Chapter 7 discusses the Euler characteristic as a topological invariant and introduces some interesting theorems. After introducing the idea of a ‘triangulable space’, it is stated that if two such spaces are homotopy equivalent then they have the same Euler number. More remarkable (to me!) is that when restricted to surfaces, it is sufficient for two such surfaces to have the same Euler number and the same orientability in order for them to be homotopy equivalent. Unfortunately, the proofs of both these results are omitted – apparently they are rather involved – references are given. I certainly appreciated the results collected in this chapter, but I found the exercises quite hard compared to other chapters, possibly partly because of the proof issue, but also because I found it hard to visualise some aspects, e.g. triangulation of a surface of genus 2, and since such surfaces had only been defined informally in the preceding chapters I could not (easily) fall back on a purely algebraic approach to the geometry. I did find it particularly interesting to see the Euler characteristic rigorously defined for a general class of spaces – the very definition in the primary math circle that had brought me to this book in the first place!

Chapter 8 discusses homotopy groups. The basic idea is that one can work with homotopy classes of maps from {\mathbb S}^n, the n-dimensional sphere, to a space X (actually pointed homotopy classes of pointed maps, but lets keep things simple) and it turns out that these classes form a group structure: they have an identity element (constant maps), an addition operation, etc. I guess the purpose here is to bring out the topological structure of X, though the special role played by {\mathbb S}^n was not totally apparent to me – why is this particular space so fruitful to study? I wonder if any readers can comment on this point for me.

Chapter 9 provides an introduction to Simplicial Homology, the idea – roughly – that those combinations of simplices within a simplicial complex which ‘could’ form boundaries of other simplices but ‘do’ not, tell us something about the topology of the simplicial complex. Homology is then introduced in a different form (Singular Homology) in Chapter 10, and it is stated that the two approaches coincide for triangulable spaces.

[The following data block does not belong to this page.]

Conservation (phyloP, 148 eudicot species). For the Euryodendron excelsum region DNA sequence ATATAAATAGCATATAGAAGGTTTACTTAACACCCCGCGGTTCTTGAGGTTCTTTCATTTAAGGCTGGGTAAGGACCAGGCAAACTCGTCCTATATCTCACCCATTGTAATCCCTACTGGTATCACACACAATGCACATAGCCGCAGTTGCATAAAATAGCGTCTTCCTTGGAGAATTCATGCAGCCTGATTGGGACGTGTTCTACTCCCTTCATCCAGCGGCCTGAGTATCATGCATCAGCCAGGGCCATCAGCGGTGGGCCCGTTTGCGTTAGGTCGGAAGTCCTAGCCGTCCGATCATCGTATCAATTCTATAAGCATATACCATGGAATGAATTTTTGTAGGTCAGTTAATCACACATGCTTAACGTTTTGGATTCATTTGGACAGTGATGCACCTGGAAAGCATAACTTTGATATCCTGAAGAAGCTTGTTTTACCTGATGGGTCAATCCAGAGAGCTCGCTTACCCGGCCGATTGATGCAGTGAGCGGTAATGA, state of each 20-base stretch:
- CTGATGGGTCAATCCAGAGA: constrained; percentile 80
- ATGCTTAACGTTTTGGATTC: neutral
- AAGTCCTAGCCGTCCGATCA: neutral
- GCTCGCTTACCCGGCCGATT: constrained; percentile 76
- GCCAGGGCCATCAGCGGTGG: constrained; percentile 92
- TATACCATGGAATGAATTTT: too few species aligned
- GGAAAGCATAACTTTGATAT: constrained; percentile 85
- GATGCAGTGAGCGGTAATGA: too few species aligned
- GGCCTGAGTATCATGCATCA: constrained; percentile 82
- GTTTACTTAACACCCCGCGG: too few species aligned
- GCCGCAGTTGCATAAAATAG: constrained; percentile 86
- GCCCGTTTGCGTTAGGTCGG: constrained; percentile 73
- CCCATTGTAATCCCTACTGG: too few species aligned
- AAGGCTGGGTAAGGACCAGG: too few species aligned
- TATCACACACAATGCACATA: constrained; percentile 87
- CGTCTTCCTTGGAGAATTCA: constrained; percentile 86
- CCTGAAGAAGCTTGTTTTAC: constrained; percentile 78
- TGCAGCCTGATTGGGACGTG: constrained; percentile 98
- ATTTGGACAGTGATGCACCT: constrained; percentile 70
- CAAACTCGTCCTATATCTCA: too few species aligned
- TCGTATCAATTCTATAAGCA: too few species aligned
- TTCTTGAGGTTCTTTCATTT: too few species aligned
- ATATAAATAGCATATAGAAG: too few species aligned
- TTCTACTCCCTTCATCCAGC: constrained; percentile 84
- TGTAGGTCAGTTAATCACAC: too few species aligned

In these latter chapters of the book, some theorems tend to be stated without proof. The author is always careful to refer to other textbooks for proof, and I guess this is a necessary aspect of trying to introduce a very large subject in a brief textbook, but for me this made them somewhat less appealing than those in the first two sections. Nevertheless, I now feel suitably armed to begin looking at the world through a more topological lens. I wonder what I will see. For now I’m off to eat a coffee cup.

2016 SATS: Scaled Scores

On the 3rd of June England’s Department for Education released information about how to turn children’s answers in their KS1 tests into a scaled score. I am profoundly disappointed by the inconsistency between this document and the fanfare produced over the abolition of levels.

By introducing these scaled scores, the DfE has produced a new level of achievement known in their paper as “the expected standard on the test”. Note that this is quite a different thing to “the expected standard” defined in the Interim Teacher Assessment Frameworks at the End of KS1. Confused? You should be.

When moving from a level-based “best fit” assessment to the new assessment framework (see my earlier blog post for my concerns on this), a key element of the new framework was that a pupil is only assessed as having met the expected standard if they have attained “all of the statements within that standard and all the statements in the preceding standards” (boldface in original). As schools up and down the country struggle to produce systems capable of tracking pupil progress, I’ve been waiting to see how the Department intends to square this assessment approach with testing. Now the answer is in: they don’t.

Let me explain why. To simplify matters, let’s look at a stripped down version of the “expected standard” for KS1 mathematics. Let’s imagine it just consists of the first two statements:

  • The pupil can partition two-digit numbers into different combinations of tens and ones. This may include using apparatus (e.g. 23 is the same as 2 tens and 3 ones which is the same as 1 ten and 13 ones).
  • The pupil can add 2 two-digit numbers within 100 (e.g. 48 + 35) and can demonstrate their method using concrete apparatus or pictorial representations.